ISA’s are to become NISA’s

This years budget served up a few surprises. As part of the Chancellors drive to help savers, he announced a significant increase in the amount that can be paid into ISA’s and also reformed it into a ‘simpler’ savings product. Called ‘New ISA’ (NISA) all existing ISAs will become NISA’s!

The change will take place from the 1st July 2014 and from that date the overall annual subscription limit for these accounts will be increased to £15,000 for 2014/15.

For the first time, ISA savers will be able to subscribe this full amount to a cash NISA (currently only 50% of the overall ISA limit can be saved in cash). Investors are able to open one Cash NISA and one Stocks and Shares NISA each tax-year. However, once open, the Cash or Stocks and Shares NISA can be transferred between providers unlimited times.

Under the NISA, investors will also have new rights to transfer their investments from a stocks and shares to a cash account (currently only the opposite is possible). There will be consequential changes to the rules on the investments that can be held in a NISA, so that a wider range of securities (including certain retail bonds with less than five years before maturity) can be invested. In addition, Core Capital Deferred Shares issued by building societies will become eligible to be held in a NISA, Junior ISA or CTF.

Between the 6th April and 1st July 2014, the total amount that can be paid into a Cash ISA is £5,940 and the combined amount paid into Cash and Stocks and Shares ISAs must not exceed £11,880. From 1st July 2014, existing ISAs will automatically become NISAs, with a higher limit and more flexibility. Thereafter an investor can add further money to either their Cash or Stocks and Shares NISA, up to the new £15,000 limit. From the 1st July 2014, any money held in a Stocks and Shares NISA can be transferred to a Cash NISA.

Different transfer rules will apply depending when funds were paid into the Stocks and Shares account. If money is invested between April and July 2014, this sum must be transferred as a whole. Other amounts from previous years may be transferred as a whole or in parts, if the provider permits.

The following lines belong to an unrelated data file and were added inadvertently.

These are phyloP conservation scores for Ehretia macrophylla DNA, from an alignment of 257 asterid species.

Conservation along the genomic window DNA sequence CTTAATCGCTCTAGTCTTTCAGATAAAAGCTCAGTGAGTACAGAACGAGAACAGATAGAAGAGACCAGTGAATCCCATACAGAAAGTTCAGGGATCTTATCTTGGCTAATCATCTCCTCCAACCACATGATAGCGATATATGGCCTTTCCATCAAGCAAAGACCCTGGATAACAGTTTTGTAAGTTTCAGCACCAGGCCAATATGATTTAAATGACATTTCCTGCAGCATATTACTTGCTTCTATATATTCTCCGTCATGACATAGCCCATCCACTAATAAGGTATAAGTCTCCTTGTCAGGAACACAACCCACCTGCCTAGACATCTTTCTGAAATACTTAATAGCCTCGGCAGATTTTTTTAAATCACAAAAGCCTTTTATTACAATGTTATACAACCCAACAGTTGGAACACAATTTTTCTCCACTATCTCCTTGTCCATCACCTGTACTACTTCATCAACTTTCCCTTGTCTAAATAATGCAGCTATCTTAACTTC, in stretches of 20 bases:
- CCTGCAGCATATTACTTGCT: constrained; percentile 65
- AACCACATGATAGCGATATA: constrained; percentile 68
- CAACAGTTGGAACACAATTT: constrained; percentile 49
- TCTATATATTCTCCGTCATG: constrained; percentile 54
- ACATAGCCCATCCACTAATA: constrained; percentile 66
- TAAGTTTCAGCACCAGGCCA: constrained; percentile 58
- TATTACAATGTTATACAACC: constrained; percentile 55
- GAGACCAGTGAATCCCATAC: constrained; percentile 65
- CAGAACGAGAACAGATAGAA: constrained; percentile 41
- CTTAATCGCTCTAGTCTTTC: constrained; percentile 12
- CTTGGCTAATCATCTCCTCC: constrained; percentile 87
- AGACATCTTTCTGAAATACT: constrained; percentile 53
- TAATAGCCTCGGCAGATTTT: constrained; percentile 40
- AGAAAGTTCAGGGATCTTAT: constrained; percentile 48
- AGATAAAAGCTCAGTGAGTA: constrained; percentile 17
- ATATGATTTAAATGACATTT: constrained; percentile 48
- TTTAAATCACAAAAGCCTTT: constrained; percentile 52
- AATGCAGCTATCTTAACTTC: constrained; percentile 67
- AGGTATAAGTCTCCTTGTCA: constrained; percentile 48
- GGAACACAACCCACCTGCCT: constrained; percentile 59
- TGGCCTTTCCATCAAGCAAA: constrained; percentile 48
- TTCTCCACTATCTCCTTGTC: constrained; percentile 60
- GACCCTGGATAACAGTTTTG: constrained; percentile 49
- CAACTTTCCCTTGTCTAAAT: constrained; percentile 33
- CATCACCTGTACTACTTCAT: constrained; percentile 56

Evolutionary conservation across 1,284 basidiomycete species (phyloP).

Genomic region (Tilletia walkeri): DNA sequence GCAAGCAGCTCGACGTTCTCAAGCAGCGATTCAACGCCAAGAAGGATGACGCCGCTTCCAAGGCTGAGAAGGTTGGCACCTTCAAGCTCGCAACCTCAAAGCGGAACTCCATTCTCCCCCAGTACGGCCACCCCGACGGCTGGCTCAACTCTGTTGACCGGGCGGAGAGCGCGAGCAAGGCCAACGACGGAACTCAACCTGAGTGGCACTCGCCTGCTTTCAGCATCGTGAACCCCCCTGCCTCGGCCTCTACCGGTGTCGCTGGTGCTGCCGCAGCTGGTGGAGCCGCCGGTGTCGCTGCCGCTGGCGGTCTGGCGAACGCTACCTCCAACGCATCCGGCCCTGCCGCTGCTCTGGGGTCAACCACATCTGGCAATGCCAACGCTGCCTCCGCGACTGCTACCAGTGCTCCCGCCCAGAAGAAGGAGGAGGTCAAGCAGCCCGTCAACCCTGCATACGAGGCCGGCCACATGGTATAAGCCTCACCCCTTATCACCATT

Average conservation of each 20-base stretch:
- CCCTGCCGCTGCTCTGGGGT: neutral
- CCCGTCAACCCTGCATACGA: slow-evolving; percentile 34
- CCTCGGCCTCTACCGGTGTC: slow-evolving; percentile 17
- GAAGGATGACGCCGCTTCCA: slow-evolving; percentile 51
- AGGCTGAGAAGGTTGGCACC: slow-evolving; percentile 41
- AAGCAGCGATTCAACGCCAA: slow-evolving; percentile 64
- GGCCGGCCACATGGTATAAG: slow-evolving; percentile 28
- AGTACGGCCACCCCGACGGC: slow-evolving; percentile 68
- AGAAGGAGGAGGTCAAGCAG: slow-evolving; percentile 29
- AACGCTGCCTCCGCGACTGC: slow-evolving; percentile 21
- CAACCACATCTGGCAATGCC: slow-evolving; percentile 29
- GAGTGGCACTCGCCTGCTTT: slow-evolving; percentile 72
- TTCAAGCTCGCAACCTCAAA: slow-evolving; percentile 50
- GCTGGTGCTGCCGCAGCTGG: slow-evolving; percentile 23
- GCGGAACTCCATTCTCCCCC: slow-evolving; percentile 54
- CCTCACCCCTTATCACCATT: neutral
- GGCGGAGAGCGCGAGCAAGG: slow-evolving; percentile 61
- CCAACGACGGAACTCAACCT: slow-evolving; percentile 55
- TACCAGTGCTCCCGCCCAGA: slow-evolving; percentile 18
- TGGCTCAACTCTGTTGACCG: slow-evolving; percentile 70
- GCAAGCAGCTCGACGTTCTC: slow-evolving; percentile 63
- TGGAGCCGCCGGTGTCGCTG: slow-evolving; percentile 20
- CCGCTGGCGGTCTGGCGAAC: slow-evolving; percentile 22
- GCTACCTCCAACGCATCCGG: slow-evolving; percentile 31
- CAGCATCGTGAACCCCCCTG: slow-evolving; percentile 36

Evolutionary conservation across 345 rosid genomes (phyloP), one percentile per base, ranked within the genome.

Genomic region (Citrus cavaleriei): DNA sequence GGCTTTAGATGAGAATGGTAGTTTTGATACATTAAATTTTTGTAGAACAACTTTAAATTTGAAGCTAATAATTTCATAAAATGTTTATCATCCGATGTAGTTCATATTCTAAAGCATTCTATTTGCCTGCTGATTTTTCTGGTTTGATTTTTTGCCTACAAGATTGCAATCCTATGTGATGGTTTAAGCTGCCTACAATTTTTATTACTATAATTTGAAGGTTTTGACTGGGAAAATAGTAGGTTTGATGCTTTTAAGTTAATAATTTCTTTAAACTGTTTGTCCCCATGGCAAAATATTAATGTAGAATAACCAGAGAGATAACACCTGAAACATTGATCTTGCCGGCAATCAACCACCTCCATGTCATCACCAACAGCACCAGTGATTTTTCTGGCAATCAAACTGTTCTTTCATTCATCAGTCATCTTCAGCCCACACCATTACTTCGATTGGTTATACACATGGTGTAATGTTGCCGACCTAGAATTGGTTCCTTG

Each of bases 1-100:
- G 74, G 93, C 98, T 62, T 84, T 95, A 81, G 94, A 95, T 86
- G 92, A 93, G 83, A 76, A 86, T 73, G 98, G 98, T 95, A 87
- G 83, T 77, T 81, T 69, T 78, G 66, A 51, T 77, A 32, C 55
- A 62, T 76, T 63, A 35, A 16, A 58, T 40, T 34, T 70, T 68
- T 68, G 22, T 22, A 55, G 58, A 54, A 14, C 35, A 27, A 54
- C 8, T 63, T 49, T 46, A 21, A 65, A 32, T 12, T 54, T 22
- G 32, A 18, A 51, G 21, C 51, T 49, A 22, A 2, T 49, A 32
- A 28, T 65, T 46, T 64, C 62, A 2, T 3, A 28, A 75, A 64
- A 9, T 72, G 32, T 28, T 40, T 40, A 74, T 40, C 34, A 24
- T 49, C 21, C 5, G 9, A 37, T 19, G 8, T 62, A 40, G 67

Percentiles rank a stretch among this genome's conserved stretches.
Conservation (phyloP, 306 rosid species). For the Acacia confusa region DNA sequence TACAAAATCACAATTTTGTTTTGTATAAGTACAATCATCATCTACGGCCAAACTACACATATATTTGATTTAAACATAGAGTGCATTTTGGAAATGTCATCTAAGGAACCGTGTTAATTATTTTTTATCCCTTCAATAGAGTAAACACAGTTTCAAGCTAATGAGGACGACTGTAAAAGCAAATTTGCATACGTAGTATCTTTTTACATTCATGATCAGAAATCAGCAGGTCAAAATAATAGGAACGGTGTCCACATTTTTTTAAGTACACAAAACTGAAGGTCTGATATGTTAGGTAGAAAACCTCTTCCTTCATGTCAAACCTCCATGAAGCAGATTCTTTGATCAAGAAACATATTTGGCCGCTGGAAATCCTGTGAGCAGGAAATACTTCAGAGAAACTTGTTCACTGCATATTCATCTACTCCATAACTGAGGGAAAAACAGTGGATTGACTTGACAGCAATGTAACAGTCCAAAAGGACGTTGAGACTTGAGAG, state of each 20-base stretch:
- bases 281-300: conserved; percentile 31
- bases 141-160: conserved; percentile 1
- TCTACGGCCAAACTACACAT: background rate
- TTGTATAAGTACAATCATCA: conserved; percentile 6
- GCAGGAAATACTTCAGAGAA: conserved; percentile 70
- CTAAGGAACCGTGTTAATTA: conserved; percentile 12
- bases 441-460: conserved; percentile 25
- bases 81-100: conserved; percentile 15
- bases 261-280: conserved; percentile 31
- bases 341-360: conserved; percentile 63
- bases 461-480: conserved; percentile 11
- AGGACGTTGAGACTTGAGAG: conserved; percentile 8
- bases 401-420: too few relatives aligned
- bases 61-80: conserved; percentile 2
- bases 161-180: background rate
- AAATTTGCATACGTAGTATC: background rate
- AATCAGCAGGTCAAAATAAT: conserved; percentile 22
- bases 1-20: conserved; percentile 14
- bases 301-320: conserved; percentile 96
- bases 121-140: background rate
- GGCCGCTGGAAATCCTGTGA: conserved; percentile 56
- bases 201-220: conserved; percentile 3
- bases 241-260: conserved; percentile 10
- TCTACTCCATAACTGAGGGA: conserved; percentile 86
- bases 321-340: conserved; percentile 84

Child trust Fund / Junior ISA
The amount that can be subscribed to a child’s Junior ISA or CTF in 2014/15 will also be increased to £4,000.

Whilst this move is heralded to make saving into an ISA ‘simpler’, there are certain aspects which add complication. For example the fact that you can move money freely between Cash based savings to Stocks and Shares Investment and vice-versa.


We welcome these changes which are positive for savers and investors; the need for advice in terms of movement of money from one type of investment (deposit to equity based investment and vice-versa) makes the need for clear financial advice even more compelling.



Taking your Pension – why the rules needed to change

In the most fundamental change to how people can access their pension in nearly a century, the Chancellor has announced a number of changes to the drawdown, trivial commutation and small pension fund limits. The intention is to provide more people with more flexibility to access their pension savings.

One of the most striking, and well publicised of the proposed changes, is that people will no longer ‘have to’ buy an annuity. For a considerable period of time annuities have been considered to offer poor value. Ironically, annuity rates (one of the measures by which they are judged to offer poor value) is by-and-large beyond the control of annuity providers. Annuity rates are typically driven by economic conditions and conditions over recent years have driven rates down. Quantitative Easing [QE] has been a major contributor to it and QE is not something that was dreamt up by the annuity providers; it’s a policy embarked on by the Bank of England at the behest of HM Government in order to try and get the economy moving.

Another key feature of an annuity is its inflexibility. This is something that has long been derided.